And you’re sitting there wishing you’d never been born
With that self-inflicted crown of thorns

Then things got a bit…strange. The car on my side of the road flashed his lights, and the engines of the two on the other side started up, followed by the fzzzzzzzzz of electric windows winding down. There was some coughing, and doors opened. Again, the lights flashed at me, and I start to get concerned. More coughing, so I decide now is not the right time for this, pack up the camera gear and ride off, pondering on having come across a drugs deal or something. Last thing I wanted was to be caught up in some bust or other. (Oh look, he made an unintentional funny. Which makes sense second time round for you, perhaps.)

We do not lie side by side
and mock the thought of you
And I don’t take her hand and ask
Is this what he used to do?

I get to work the next day, and am relating my incredulity and this aborted escapade to my fellows in the office. No one is suprised. The more sniggers there are, the more I start to click. So it wasn’t a drugs bust, eh, and everyone around knows what that spot is used for. And it isn’t photography. Well, it is, but not the sort I wanted. At that point. Hohoho, all very hilarious. As an aside, while the top of Limekiln Road is the spot for walking the dog, the spot to take the mistress to (at three in the afternoon, apparently), is indeed the carpark at the place where I walk the dog.

Cos I just want to free her from
Your jails of jealous dreams
‘Cos at least a house when it’s empty
Stays clean

To bring this up to date, I wend the same path to a school sports hall on a Wednesday eve, to put the old bones through kicking contortions. This is a recent addition to the kicking contortion classes I do, so it hasn’t really been dark until now. Which can lead to only one thing, really, those sorts of bizarre exhibitionist come out again. Now, if that is what they want to do, fine, far be it for me to say they shouldn’t. Maybe not in a totally public place, but hey. Whatever turns you on.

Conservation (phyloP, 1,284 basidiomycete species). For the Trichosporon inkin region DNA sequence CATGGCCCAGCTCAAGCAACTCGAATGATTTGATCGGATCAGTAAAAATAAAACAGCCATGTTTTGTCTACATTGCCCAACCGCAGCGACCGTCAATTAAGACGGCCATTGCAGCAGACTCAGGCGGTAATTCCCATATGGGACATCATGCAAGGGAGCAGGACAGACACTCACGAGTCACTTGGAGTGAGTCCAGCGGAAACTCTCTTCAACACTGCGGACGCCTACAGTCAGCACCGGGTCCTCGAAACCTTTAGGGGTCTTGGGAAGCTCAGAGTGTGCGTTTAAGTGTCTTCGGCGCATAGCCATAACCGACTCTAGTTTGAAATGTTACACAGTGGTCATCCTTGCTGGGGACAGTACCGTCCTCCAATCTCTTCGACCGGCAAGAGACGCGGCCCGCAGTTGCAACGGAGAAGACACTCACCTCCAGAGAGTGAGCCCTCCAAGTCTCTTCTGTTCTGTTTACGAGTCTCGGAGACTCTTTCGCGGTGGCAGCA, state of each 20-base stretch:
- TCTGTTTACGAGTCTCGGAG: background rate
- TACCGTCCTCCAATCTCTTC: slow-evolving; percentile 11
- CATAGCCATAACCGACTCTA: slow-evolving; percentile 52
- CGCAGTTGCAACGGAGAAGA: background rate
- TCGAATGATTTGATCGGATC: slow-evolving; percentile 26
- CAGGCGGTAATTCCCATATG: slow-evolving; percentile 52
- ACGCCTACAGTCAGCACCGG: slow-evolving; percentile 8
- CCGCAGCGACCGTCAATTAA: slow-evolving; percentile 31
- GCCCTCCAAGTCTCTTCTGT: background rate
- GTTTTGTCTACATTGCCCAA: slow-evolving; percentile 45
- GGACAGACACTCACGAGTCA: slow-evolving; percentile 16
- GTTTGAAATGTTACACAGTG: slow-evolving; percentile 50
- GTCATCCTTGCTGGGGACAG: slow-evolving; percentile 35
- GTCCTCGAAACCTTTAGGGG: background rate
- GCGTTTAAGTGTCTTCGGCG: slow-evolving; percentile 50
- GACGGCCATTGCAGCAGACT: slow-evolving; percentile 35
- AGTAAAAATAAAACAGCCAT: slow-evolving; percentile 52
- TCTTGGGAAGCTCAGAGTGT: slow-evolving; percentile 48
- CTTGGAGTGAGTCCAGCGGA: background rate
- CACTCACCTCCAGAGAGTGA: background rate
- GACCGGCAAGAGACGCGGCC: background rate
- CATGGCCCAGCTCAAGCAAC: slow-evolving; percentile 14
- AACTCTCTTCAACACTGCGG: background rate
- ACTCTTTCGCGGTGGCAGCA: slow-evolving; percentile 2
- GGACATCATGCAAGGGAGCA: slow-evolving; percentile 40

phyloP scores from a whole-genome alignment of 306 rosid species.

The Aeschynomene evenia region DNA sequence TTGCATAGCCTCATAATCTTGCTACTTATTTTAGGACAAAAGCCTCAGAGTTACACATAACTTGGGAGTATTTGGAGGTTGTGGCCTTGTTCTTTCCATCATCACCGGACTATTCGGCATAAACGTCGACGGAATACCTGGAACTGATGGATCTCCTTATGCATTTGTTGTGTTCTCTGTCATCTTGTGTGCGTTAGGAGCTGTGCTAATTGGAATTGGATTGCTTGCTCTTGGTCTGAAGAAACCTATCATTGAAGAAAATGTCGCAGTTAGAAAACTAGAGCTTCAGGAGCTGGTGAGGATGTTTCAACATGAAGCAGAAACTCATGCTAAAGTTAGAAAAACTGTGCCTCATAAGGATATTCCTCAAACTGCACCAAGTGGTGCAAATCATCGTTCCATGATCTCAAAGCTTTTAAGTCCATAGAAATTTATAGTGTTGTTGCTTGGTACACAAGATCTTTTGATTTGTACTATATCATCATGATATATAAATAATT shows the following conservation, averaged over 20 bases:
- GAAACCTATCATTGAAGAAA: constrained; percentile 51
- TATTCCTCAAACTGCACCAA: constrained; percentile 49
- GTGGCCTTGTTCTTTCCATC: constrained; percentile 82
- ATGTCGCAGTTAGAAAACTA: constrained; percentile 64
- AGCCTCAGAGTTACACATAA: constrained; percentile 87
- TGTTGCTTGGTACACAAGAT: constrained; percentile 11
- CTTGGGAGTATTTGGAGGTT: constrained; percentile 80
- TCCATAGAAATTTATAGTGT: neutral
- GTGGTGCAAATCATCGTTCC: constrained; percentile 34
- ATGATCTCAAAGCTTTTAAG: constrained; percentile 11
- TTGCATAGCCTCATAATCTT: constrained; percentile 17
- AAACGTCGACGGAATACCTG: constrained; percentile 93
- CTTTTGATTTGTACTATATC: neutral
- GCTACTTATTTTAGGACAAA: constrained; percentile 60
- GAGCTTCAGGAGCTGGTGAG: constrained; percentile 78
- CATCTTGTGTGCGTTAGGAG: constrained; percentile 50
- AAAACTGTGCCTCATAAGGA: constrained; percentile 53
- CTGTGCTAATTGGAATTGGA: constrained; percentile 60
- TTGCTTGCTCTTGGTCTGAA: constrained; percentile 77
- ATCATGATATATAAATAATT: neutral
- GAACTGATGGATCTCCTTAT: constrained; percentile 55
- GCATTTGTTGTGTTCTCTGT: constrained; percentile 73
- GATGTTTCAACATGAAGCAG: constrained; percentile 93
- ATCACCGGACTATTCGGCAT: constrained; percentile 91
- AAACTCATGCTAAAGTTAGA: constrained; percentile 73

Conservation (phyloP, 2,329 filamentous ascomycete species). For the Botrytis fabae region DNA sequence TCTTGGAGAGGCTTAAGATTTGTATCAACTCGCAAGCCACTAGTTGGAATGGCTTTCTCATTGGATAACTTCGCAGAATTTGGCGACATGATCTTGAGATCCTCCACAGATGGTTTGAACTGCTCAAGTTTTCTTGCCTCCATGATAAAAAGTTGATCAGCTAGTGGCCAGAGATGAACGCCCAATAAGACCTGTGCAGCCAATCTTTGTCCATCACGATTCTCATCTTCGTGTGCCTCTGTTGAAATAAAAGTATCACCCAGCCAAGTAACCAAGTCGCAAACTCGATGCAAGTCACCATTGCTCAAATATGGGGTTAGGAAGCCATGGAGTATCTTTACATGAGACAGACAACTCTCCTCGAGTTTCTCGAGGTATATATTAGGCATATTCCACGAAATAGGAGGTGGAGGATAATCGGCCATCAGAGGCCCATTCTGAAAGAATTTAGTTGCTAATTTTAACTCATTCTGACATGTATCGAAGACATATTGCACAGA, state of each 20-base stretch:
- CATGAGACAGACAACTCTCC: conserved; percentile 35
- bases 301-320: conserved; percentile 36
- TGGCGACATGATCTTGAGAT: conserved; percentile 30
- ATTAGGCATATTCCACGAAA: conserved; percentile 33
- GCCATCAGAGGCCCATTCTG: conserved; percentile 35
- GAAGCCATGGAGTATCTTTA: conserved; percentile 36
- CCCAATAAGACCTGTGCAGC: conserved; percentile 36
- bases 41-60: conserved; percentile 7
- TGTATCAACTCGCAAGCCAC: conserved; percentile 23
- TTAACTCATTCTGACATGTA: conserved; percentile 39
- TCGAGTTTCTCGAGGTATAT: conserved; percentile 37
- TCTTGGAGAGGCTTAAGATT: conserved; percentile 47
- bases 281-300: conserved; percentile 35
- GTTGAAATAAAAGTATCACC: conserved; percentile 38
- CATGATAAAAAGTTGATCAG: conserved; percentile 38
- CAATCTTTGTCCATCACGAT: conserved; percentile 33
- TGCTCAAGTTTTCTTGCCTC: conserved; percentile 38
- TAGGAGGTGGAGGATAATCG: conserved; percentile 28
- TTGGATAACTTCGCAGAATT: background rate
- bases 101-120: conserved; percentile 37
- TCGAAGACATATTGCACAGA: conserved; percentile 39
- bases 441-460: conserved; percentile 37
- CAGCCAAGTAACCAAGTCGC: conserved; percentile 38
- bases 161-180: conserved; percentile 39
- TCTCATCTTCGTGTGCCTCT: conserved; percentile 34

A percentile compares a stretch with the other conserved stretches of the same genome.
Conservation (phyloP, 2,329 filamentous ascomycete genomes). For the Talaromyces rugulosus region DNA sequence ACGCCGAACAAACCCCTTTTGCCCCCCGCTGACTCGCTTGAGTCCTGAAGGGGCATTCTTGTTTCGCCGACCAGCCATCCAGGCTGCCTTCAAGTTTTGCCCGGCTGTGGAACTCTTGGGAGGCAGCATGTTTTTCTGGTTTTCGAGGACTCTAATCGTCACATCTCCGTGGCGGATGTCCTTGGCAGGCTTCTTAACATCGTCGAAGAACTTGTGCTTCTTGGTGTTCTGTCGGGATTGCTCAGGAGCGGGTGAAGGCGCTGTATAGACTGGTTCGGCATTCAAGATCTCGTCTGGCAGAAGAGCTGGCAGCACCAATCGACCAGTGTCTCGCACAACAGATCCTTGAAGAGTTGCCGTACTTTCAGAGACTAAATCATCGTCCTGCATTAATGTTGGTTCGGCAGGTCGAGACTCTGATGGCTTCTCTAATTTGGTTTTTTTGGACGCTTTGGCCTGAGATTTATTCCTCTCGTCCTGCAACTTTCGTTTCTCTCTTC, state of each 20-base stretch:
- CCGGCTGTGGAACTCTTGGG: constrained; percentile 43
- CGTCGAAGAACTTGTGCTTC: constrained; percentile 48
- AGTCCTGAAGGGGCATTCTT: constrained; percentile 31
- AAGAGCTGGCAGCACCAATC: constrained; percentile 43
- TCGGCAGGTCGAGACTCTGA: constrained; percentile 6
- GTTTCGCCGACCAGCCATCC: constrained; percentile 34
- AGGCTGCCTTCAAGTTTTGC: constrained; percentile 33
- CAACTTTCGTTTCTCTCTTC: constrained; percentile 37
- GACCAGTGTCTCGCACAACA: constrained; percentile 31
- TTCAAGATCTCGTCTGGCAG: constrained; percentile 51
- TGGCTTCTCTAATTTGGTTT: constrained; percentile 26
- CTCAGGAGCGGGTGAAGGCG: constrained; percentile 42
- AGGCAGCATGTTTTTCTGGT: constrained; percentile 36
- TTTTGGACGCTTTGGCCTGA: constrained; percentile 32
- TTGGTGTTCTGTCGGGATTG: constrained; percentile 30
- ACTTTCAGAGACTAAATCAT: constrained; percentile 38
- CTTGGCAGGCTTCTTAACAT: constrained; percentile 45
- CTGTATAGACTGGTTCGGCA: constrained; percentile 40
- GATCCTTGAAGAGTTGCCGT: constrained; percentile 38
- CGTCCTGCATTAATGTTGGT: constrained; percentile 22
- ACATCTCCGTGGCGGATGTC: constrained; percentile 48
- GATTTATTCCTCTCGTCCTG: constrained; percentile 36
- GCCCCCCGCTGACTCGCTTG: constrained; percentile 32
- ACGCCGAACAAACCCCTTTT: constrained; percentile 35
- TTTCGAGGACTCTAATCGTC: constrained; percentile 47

I won’t pretend
That I’m the saviour of the innocent and bad
But put two withered old blooms in a couple of rooms
And they’ll behave like lunatics
and crave what makes them sad

But there are some things, some things, that shouldn’t really be done in public. Smoking while eating (on the bonnet of a car, to quote some prophetess from some film you won’t have seen), two young ladies servicing while the bloke is sipping from a can, several more wandering around in skimpies, all very base. Now, that sounds very common, but this is Cambridge, so the cars weren’t souped up Novas, but an A6, Volvo estate and some Land Rover behemoth, and the cans were probably filled with a fine 1982 port. And cigars, natch.The fact the layby is on a bend, so you sweep round with full beam on, doesn’t help. The whole scene in full relief. Another unintentional funny there, if you are a fan of 80s puppet standup.

So here’s a card that says
Happy twenty-second birthday and I wish you were dead
And here’s a house that held
a bevy of devils and an angel as well

Gosh. People are strange, no?

And you want what I’ve got
When all I’ve got is guilt
And a room that won’t stay still
Filled with pockets full of crumpled up money and
a mantelpiece littered with bills
‘Cos at least a house when it’s empty
Stays clean

(As for the obligatory lyrics, I was going to go with the glorious Emmylou, but that seemed a bit…obvious.)

  1. I would like to say that I have found this writing style to be one of considerable genius. Lines such as “Full gear, all sleek and black, all power” capture the very essence of middle age in Cambridgeshire. I would like to commend you on your potrayal of a woman in crisis.

    Yours truly,


    Rage Nicey
    Thu 20 Jan, 11:38AM